The very concept of family relationships is changing. More households depend on two incomes to maintain their lifestyles. The adults earning those incomes are less likely to keep the "normal" working hours that were the norm a few decades ago. If there are children in the family, they are likely to have their own busy schedules. The concept of regular mealtimes and the traditional roles of the husband as wage earner and the wife as the person who cooks and maintains the home is close to vanishing. All this creates a changing environment where the function of the kitchen no longer fits the assumptions on which the additional "features" listed above are based. Instead of making the conventional kitchen more efficient, perhaps the futurists should be thinking about how to deal with today’s reality where families are eating out more, where food is brought home at the last minute from a take-out facility, and where mostly-prepared salads or dinners are brought home from the grocery store for a quick final preparation. And where hurried meals may be taken as the busy schedules allow. None of this requires additional automation. In fact, it requires less from the kitchen than ever before.

There is another very basic and I believe fundamental flaw in the functioning of the futuristic kitchen as proposed by the technology-driven designers. And that is the concept of inventory control. The premise that somehow we can create shopping lists by tracking what goes in and out of the refrigerator and other storage locations is the highest level of wishful thinking that I can imagine. That turns out to be difficult even in the most disciplined of environments, such as in managing a factory assembly line. Retail establishments try to maintain control by point-of-sale tracking of each item that leaves the store and by carefully recording all incoming inventory -- and they still need to do periodic physical counts. In what kind of fantasy world can we expect a family with no desire and no inventory-control training to track the use of consumables – especially when most of those consumables are left in partly used quantities, and not even necessarily returned to their intended locations? How does one account for a partly eaten chocolate cake, or one-third of a head of lettuce? And how do we deal with the variations in what every family member might like to try next? Our desire for variety in our nourishment is not at all like the predictable environment of a product assembly line.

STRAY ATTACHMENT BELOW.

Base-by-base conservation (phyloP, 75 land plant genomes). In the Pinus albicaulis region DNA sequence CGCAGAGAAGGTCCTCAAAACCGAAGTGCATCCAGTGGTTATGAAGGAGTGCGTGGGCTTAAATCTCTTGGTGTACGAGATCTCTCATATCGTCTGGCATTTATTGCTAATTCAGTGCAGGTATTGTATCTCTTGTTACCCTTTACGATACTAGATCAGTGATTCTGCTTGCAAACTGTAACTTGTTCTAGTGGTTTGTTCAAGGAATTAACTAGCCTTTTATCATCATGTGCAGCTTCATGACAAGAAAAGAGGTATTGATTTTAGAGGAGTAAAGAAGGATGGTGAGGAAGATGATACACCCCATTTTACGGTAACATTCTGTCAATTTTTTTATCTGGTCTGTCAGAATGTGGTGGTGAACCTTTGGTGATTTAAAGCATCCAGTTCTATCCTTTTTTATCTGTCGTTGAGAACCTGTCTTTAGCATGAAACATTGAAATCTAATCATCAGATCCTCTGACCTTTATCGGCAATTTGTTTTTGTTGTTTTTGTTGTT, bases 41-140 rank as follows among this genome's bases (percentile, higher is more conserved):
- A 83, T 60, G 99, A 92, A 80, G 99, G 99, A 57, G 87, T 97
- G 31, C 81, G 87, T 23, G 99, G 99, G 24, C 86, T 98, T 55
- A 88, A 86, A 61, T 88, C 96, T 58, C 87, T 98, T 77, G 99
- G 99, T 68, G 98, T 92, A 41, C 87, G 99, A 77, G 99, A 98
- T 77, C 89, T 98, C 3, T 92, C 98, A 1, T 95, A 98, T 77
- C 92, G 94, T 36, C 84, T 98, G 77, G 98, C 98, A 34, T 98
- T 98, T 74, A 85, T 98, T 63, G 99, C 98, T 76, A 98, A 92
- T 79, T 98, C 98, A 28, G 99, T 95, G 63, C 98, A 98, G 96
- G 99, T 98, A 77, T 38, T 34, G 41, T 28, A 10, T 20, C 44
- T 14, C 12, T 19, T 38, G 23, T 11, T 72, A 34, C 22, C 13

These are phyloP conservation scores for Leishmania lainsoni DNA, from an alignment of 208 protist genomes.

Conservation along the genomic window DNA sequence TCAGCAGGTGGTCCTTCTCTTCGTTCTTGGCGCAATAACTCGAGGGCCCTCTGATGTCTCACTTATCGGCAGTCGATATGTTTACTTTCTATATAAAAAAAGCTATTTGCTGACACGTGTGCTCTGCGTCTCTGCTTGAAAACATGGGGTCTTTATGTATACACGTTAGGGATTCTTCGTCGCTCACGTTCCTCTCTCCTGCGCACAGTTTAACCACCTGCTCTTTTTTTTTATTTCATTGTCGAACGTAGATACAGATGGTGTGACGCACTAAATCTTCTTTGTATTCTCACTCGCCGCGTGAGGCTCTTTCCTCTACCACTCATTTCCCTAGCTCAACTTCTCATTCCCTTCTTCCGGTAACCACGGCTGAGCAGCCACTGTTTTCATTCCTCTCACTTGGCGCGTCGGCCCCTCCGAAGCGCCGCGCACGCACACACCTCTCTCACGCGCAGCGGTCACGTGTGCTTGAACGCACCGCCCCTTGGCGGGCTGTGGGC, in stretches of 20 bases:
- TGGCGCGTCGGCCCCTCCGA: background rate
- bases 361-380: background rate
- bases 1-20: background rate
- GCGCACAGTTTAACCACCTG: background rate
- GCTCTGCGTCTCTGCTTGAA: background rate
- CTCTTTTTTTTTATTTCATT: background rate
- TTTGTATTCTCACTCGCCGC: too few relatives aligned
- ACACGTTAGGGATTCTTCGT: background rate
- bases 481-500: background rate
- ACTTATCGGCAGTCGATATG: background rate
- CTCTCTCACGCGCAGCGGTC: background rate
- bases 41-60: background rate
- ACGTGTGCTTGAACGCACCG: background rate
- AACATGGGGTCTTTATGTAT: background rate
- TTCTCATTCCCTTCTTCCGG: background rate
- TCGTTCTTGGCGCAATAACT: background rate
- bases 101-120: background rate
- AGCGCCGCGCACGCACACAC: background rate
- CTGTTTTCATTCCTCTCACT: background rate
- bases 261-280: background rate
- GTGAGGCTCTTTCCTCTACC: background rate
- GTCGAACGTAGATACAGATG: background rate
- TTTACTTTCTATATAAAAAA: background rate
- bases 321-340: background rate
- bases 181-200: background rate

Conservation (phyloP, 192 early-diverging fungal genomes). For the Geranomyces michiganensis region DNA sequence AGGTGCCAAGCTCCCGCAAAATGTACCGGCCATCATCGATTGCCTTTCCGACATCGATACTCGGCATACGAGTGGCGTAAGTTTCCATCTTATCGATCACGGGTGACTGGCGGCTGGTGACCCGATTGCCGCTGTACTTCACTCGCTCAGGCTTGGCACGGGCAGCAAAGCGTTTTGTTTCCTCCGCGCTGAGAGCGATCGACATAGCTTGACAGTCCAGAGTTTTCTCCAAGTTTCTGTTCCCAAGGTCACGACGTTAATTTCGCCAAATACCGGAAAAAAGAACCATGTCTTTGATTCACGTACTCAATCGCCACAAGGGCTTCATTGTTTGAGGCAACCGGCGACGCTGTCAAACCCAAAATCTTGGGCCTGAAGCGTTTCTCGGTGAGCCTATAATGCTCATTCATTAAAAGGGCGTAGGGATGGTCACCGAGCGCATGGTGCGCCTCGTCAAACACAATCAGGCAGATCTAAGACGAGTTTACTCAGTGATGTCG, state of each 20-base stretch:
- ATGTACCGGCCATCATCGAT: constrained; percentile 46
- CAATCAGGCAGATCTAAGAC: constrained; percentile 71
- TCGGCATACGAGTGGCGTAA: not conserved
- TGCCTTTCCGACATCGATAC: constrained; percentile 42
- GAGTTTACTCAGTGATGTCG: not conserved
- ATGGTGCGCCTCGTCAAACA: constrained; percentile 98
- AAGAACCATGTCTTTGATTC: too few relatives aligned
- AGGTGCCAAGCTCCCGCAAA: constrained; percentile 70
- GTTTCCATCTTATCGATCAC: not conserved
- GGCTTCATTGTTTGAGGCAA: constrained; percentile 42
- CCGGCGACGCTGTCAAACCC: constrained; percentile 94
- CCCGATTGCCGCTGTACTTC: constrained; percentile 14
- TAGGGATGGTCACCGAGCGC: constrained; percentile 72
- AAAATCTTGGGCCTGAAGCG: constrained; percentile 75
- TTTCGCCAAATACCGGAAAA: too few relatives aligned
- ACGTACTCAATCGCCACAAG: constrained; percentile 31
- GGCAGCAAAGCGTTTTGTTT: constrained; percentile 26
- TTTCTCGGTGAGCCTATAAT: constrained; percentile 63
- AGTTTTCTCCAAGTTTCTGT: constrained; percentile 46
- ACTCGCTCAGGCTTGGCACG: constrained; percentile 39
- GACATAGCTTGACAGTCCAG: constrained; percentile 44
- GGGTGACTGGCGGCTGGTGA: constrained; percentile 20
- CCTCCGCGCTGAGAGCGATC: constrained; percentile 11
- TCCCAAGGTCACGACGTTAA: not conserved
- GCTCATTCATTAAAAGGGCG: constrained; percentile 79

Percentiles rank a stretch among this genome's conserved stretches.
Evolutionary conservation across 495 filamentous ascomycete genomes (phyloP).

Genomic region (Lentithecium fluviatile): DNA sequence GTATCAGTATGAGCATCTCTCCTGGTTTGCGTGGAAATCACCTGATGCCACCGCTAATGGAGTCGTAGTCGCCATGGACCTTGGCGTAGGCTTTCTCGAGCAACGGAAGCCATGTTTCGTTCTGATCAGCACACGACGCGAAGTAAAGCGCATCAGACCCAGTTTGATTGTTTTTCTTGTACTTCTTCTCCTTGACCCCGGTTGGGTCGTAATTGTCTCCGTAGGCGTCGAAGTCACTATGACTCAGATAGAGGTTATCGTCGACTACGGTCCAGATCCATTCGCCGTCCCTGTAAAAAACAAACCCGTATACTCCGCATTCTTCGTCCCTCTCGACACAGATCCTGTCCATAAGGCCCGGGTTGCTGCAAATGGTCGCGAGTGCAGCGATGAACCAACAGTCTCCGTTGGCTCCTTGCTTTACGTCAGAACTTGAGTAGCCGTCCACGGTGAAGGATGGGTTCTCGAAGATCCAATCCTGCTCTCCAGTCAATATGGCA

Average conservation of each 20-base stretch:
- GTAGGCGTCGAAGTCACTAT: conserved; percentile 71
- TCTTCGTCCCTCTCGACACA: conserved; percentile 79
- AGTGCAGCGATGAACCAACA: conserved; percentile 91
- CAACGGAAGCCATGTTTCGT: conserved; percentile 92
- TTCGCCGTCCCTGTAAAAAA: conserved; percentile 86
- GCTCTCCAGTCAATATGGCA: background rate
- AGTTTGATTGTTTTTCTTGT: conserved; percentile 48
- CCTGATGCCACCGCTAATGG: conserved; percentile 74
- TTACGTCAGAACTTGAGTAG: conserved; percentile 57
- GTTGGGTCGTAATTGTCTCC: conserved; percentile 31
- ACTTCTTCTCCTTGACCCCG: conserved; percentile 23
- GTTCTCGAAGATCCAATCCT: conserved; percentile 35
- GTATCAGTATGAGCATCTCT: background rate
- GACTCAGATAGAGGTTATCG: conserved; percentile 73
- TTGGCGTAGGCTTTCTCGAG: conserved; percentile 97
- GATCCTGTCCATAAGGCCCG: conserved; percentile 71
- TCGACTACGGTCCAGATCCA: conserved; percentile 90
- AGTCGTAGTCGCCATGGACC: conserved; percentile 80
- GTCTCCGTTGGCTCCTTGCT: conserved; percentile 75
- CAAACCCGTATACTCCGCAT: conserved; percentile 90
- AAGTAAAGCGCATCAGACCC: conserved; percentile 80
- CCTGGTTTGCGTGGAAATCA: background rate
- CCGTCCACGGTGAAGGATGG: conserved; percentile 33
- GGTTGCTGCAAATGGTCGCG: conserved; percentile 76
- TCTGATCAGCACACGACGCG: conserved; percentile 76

When we consider the changes that have happened in our work lives, along with the changes in how most families are responding to the activities of their growing children, we have to conclude that for most families the concept of the traditional mealtime has become a rare event. There is less predictability and less time available for preparation and for consumption. And, in addition, we must not forget to consider our demands for variety and novelty in our food choices. Given this reality, the proposed concept of a modern kitchen, where traditional recipes are shown on a projection display so that the "homemaker" can prepare a meal using ingredients that have been automatically tracked by RFID tags, feels like something that must exist in some other universe – a universe where culturally time has stood still while technology has taken giant leaps forward.

Perhaps, your home is ready for all of these technological enhancements, but at our house the conventional kitchen with a gas range, a conventional refrigerator, and yes, a microwave, seems to be meeting our needs just fine. I really can’t imagine adding more complexity to something that seems to be working quite well. Can you? Please let me know your thoughts by return e-mail directly from this web-site, by telephone at 425-898-9117, or by fax at 425-898-1727.